Don’t know what to expect for your first day of school? If there was a thread on “how do I handle my first day of class” when I entered college, you can bet I would have scrolled for all of the little tips that make adjusting to a whole new part of school that much easier. If you’re looking for tips to handle the first day of college classes, look no further!
If you are able to go to in-person class this semester, it might be different than before. If you’ve been online this whole time, then it will be an even bigger change!
Masks, cleaning your desk off, speaking a bit louder and clearer than you usually would, and keeping your distance as much as possible
are all things that we have to continue doing on campuses across the country. The only change for my college, Truman State University, is that classrooms are back to full capacity as of this writing.
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What To Expect
You can count on professors of your college courses
handing out a syllabus the first day of class. If there’s an electronic copy, it’s a good idea to download it. I mark up mine by highlighting important dates I need to transfer to my planner in the document editor.
Your syllabus will have important things like absence policies, calendars (which may or may not be changing!!), and your professor’s policy on late work. Make sure to have something to keep this in if it’s a physical copy, like a folder or a binder, and hang on to it the whole year.
Make note of your professor’s official office hours
. These will be invaluable if you need to talk about a grade or an assignment. Sometimes, though, if you have a question, you can email them or drop by if it’s not their official hours.
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Your professor will also go over required textbooks and materials
, if they haven’t sent that out ahead of time. Now is a good time to ask about any recommended materials versus required ones. You might be able to get away with borrowing a friend’s recommended text or go in on it together, or it might not be worth your time — so ask!
Pick a seat that will work for you!! If you have a hard time paying attention if you sit in the back, sit in the front! If you get nervous that the professor will call on you and you don’t want to talk, sit in the back!
Sit next to someone you know if they can help you, or don’t if all you’ll do is distract each other. The seating game is really a mix of personal preference and what is open when you get to your class.
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Expect to take a few notes the first day over important syllabus items, or if the professor jumps right in, notes over class content. Also expect to do a bit of work the first couple of days - it might not be due until next week, but knock it out sooner rather than later! This will leave you time to adjust to what will pop up later in the week, and reduce any stress once all of your professors start loading on the assignments.
If I have any free time during my first few days of class, I use it effectively! This is a good time to scope out spots to hang out or study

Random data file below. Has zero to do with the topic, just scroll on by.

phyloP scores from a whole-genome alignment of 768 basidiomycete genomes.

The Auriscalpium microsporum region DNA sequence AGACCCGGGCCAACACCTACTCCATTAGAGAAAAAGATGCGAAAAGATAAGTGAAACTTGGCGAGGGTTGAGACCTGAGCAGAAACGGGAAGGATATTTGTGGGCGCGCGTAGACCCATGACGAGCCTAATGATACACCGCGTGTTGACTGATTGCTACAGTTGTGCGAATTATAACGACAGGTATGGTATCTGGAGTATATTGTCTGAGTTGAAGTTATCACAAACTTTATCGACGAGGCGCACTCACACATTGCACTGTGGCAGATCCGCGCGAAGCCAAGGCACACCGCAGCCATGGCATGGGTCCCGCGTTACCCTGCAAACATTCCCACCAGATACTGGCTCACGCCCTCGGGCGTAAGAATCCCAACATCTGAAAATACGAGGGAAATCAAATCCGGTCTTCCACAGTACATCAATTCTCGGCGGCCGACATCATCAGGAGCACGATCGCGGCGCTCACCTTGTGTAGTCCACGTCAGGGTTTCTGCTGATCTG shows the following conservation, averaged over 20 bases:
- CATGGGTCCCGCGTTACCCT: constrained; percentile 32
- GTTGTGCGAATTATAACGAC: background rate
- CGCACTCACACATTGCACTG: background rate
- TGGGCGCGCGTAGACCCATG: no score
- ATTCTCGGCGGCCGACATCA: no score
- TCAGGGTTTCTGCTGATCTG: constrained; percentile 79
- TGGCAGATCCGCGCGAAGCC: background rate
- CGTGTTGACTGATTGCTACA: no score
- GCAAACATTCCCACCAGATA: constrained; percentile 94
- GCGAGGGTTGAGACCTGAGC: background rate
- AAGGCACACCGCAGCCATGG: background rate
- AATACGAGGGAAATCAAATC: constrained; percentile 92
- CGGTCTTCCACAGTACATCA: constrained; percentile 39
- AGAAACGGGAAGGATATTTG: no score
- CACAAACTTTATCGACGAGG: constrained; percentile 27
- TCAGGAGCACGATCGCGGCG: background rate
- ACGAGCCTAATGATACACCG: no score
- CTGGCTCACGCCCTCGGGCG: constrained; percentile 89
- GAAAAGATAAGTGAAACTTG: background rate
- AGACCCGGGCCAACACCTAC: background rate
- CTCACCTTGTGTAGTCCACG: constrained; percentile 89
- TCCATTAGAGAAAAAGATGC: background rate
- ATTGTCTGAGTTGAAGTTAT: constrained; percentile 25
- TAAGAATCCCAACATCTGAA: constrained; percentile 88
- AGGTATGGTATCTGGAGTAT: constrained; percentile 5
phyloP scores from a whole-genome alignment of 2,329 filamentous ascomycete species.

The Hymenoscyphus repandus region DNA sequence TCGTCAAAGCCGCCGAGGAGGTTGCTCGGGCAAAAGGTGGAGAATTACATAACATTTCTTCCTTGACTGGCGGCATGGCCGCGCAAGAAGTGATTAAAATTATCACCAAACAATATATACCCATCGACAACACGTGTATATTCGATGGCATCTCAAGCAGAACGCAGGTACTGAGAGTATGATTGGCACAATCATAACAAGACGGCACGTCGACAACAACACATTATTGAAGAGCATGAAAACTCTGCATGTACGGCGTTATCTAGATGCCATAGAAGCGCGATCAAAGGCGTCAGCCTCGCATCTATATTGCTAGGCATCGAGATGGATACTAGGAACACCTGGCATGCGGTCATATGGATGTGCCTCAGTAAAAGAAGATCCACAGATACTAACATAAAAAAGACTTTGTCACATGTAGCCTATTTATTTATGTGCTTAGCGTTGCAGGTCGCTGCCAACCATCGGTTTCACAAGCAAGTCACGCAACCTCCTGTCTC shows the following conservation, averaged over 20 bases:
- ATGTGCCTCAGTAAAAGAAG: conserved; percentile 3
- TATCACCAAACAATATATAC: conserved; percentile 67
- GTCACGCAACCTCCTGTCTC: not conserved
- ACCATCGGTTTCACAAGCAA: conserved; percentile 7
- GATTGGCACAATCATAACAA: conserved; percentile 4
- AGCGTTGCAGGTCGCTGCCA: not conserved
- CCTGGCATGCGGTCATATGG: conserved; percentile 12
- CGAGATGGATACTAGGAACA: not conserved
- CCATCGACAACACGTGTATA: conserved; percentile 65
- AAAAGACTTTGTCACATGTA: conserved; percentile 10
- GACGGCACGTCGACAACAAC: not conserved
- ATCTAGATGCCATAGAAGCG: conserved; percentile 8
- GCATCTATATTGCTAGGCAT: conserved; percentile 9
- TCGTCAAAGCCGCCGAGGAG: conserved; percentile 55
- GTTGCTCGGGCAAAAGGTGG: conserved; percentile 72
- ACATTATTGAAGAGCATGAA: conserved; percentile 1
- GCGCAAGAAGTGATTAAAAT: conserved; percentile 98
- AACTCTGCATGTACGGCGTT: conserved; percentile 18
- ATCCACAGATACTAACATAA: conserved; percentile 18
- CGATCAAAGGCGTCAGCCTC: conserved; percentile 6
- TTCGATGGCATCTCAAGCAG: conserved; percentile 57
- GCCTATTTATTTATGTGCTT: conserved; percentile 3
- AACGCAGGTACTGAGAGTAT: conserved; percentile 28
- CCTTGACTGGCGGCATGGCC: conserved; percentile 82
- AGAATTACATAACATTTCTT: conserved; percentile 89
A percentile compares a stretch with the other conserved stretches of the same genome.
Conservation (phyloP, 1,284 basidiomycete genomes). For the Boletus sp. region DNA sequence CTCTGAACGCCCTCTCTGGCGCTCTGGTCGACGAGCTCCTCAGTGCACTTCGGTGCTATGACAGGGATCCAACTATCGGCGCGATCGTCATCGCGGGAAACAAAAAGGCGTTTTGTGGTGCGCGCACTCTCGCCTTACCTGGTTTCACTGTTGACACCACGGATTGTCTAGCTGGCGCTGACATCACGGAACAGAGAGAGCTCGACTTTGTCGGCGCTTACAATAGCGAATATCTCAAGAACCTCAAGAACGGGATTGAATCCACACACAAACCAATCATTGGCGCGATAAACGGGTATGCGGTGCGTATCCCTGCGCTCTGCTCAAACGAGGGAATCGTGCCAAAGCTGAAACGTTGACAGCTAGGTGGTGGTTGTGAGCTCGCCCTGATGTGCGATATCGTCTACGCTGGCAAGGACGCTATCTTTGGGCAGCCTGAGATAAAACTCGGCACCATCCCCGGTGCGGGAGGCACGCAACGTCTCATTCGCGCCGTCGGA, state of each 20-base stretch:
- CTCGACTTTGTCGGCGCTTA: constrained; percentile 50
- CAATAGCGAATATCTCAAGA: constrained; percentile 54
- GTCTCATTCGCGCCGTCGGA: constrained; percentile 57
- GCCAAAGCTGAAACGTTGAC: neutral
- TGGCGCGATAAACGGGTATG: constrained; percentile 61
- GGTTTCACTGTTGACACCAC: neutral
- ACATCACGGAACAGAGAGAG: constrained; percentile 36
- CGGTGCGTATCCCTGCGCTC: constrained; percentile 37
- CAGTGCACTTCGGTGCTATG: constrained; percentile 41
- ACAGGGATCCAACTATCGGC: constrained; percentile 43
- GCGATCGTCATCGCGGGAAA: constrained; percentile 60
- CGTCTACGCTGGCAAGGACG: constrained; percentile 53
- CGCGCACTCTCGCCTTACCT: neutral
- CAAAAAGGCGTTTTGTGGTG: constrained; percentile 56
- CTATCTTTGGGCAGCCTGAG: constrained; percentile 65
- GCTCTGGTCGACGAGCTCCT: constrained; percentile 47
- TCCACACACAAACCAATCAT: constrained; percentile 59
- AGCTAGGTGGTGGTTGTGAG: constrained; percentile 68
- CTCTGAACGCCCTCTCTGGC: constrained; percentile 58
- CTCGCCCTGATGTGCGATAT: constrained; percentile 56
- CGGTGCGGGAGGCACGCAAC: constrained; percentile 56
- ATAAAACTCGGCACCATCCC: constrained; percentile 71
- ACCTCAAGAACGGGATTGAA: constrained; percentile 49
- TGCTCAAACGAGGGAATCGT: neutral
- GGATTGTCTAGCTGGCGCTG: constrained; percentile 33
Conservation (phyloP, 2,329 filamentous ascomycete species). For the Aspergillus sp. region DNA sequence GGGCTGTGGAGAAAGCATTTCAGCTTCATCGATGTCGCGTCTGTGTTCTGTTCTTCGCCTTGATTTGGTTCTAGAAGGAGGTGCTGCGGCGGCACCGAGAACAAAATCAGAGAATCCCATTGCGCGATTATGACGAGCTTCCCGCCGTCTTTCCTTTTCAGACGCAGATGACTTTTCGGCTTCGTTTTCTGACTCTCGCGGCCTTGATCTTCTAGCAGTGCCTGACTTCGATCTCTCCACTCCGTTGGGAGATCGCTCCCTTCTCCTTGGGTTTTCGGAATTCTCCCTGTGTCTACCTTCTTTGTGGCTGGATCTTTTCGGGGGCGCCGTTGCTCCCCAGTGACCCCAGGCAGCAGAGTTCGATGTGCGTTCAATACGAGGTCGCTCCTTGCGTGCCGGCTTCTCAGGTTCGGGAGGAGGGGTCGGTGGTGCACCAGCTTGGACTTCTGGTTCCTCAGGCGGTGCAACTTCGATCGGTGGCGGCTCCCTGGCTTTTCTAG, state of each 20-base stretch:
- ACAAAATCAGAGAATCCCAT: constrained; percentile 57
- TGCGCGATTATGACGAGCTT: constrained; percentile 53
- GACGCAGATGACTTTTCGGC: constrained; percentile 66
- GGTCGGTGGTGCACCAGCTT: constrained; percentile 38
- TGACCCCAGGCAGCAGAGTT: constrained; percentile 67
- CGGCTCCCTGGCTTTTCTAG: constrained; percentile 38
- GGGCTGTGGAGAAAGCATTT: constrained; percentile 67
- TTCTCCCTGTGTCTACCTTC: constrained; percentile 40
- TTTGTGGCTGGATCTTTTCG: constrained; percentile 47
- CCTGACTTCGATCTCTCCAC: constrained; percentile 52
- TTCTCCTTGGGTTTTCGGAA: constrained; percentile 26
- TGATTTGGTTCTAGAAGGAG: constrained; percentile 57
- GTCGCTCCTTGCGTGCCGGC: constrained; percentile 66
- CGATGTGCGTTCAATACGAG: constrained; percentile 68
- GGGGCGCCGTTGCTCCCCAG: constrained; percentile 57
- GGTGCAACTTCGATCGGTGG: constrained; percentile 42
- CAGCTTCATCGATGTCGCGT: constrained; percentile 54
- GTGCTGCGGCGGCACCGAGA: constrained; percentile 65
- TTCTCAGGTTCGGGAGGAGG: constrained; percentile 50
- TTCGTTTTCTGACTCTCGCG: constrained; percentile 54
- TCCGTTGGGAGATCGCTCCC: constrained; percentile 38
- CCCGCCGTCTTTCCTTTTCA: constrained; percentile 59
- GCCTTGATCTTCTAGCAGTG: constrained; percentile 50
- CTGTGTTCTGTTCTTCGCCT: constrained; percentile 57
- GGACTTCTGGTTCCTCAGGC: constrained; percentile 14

if you have a class in an hour or two, figure out where your next class is, or catch up on social media for a bit in your dorm. If you’re completely online, you should still get up and do something if you have free time—sitting all day isn’t good for you!
General First Day Advice
As with all first days, there are a few things that don’t fit into a category but I think you should know. This is in reference to a few things, but especially classroom seats!
Pick it and it’s generally yours…except when it’s not. Unless the professor assigns seats, or asks you to remain in that seat, there’s an unspoken rule that if you picked a seat, it’s yours. Pick wisely!
If you need to dash out the door for your next class, don’t pick a seat in the back on the other side of the room. And if someone ends up sitting in your unassigned assigned seat, pick a seat close to where you usually sit, and snag it back next time.
This also applies to talking to new people after the first week. I wish someone had told me that I didn’t have to be friends with my roommate
. I felt like we had to be friends because I didn’t really know anyone else and limited my talking to other people until a few weeks later in my classes.
If you’re introverted like me, it does take some time to make some friends, but having one person in each of your classes takes the stress off if the teacher announces group work or you need some homework that you missed!
A tip I should mention is: email your professors at reasonable hours. I’ve learned this from my years as a college student: more likely than not you will have to spend a few late nights studying or working on homework. That’s totally normal!
If you’ve got a question in the late afternoon, I’d say from 4-6pm, it’s usually ok to send an email and it’s up to the professor if they will respond or not.
If it’s later than 10 pm, I usually schedule an email to send at 6 or 7 the next morning. That way, I can still get help, it doesn’t get lost in the professor’s inbox from sending it late the night before, and I can check it before I go to class if they are able to assist me.
I hope that your first day goes well, and that you’re able to confidently navigate this school year with some of my advice.